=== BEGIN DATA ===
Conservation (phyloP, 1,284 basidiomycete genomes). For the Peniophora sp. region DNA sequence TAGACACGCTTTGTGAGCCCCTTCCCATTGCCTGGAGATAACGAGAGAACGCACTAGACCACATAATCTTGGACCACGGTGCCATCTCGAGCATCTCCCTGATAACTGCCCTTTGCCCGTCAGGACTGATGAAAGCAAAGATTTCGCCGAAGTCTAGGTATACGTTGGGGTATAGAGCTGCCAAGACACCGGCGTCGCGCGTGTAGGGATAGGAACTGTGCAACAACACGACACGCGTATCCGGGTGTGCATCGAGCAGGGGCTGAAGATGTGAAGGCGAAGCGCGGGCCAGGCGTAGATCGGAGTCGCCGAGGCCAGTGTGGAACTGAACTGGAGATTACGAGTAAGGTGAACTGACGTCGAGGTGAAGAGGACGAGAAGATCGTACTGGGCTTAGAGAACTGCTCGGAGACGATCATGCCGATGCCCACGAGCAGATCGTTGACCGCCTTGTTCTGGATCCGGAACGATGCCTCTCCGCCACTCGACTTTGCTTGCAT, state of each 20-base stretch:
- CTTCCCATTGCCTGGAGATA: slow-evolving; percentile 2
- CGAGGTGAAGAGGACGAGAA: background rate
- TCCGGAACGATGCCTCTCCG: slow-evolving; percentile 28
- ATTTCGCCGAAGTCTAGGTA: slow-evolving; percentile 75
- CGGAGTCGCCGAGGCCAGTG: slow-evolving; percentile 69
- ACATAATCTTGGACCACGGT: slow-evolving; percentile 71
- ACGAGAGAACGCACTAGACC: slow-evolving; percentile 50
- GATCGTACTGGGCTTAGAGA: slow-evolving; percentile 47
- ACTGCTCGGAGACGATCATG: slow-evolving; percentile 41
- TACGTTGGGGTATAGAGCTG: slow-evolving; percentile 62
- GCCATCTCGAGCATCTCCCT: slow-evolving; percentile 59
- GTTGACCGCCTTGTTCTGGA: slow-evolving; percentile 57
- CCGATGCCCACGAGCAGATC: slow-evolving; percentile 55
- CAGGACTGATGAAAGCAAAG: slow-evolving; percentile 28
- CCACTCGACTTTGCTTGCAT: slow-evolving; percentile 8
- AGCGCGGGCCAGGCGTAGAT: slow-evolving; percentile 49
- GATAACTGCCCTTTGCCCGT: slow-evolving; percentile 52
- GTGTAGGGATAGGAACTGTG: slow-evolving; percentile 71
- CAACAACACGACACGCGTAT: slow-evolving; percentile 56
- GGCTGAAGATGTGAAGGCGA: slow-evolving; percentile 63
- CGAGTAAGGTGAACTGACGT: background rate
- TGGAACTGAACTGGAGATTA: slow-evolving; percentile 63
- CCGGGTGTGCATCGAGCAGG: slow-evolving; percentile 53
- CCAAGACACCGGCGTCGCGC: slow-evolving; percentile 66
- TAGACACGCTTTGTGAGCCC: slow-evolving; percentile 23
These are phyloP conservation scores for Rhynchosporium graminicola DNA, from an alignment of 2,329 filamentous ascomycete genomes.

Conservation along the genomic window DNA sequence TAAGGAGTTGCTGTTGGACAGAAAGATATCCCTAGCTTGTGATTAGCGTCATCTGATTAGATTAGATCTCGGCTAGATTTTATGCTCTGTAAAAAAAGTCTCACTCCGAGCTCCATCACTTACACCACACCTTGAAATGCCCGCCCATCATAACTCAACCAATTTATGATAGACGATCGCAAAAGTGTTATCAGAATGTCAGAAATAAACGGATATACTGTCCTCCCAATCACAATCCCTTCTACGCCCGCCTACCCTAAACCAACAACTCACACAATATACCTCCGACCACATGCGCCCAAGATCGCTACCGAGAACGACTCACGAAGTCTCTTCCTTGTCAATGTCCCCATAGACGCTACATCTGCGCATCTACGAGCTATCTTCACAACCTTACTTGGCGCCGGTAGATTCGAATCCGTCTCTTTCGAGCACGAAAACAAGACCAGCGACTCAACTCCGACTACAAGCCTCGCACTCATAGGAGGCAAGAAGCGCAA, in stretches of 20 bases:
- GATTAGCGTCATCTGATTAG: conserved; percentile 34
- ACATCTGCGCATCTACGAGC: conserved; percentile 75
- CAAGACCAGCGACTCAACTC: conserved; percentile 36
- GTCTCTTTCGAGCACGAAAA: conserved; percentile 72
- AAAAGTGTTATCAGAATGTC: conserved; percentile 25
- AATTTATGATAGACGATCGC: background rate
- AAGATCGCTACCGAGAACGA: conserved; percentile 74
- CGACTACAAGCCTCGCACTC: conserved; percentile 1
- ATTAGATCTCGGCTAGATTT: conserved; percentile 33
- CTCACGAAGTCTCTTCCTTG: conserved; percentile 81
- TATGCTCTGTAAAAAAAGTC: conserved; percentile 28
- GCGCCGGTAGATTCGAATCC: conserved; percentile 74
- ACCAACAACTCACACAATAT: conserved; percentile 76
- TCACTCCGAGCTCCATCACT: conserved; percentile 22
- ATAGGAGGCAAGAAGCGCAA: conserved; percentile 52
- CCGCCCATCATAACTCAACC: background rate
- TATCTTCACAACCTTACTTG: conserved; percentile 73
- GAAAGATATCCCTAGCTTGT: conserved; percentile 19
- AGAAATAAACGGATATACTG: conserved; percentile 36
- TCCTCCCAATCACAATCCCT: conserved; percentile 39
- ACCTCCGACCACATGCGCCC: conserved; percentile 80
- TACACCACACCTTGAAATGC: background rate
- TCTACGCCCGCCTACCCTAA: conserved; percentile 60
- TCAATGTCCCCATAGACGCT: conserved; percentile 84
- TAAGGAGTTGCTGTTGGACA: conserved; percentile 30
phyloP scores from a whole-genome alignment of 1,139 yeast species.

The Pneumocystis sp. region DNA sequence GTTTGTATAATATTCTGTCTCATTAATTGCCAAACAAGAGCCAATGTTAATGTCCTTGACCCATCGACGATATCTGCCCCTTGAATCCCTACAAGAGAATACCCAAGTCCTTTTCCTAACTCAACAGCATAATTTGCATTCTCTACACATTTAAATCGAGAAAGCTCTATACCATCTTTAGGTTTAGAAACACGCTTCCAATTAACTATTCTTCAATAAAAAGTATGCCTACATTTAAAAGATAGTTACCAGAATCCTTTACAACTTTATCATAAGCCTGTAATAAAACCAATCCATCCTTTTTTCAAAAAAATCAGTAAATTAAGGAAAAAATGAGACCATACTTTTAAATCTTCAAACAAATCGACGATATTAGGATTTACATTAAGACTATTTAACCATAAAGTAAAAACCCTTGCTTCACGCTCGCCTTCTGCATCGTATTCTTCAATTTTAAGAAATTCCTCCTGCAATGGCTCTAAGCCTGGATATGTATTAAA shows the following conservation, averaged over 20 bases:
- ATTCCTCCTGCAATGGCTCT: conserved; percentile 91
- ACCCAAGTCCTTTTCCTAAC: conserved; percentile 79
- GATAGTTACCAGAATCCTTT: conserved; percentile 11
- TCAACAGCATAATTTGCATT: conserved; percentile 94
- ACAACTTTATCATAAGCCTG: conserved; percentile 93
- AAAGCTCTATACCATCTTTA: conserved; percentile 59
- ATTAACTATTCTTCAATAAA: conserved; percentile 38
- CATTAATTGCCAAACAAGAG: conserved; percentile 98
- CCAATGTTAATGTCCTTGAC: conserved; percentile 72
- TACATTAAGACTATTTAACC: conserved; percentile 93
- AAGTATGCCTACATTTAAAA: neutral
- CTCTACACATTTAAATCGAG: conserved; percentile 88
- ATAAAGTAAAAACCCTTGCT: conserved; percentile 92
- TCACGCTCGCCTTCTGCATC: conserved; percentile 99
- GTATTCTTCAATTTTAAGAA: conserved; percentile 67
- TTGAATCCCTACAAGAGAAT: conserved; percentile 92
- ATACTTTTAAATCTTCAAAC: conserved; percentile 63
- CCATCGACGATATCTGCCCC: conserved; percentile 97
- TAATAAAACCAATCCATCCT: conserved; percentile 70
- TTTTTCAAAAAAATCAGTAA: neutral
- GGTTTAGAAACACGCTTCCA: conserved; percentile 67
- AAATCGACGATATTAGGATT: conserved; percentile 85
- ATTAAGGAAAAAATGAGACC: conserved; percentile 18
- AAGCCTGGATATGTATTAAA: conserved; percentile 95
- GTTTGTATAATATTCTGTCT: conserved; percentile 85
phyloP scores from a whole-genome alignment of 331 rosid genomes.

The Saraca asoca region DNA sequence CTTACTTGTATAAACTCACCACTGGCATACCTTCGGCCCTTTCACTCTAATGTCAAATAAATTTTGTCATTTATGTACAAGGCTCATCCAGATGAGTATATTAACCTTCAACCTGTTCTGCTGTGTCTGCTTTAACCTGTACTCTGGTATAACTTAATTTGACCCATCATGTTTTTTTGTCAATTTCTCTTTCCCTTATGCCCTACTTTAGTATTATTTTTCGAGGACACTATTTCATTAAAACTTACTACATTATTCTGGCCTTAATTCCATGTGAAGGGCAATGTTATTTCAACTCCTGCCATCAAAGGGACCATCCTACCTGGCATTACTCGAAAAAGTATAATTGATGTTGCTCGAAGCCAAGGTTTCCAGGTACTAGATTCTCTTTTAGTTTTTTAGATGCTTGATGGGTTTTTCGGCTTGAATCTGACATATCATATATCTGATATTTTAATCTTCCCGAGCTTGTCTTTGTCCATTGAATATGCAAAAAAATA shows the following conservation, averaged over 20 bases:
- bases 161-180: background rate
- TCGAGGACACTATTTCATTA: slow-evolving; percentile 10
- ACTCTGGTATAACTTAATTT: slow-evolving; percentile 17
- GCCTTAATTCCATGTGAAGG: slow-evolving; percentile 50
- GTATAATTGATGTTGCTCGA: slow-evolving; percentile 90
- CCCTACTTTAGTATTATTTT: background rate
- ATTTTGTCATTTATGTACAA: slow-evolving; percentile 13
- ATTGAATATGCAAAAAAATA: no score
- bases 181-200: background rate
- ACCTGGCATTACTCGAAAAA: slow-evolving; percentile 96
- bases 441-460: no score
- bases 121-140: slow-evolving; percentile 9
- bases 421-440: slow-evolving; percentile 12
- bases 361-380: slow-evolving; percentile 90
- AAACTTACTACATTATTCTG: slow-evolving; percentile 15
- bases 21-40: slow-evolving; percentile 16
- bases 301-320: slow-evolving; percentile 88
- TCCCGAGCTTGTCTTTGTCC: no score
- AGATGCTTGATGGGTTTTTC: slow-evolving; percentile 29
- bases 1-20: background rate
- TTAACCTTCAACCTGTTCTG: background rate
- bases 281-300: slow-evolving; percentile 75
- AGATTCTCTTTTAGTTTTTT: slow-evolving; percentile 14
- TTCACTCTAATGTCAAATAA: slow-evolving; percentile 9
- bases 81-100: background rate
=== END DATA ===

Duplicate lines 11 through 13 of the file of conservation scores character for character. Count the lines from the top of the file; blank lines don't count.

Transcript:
- TACGTTGGGGTATAGAGCTG: slow-evolving; percentile 62
- GCCATCTCGAGCATCTCCCT: slow-evolving; percentile 59
- GTTGACCGCCTTGTTCTGGA: slow-evolving; percentile 57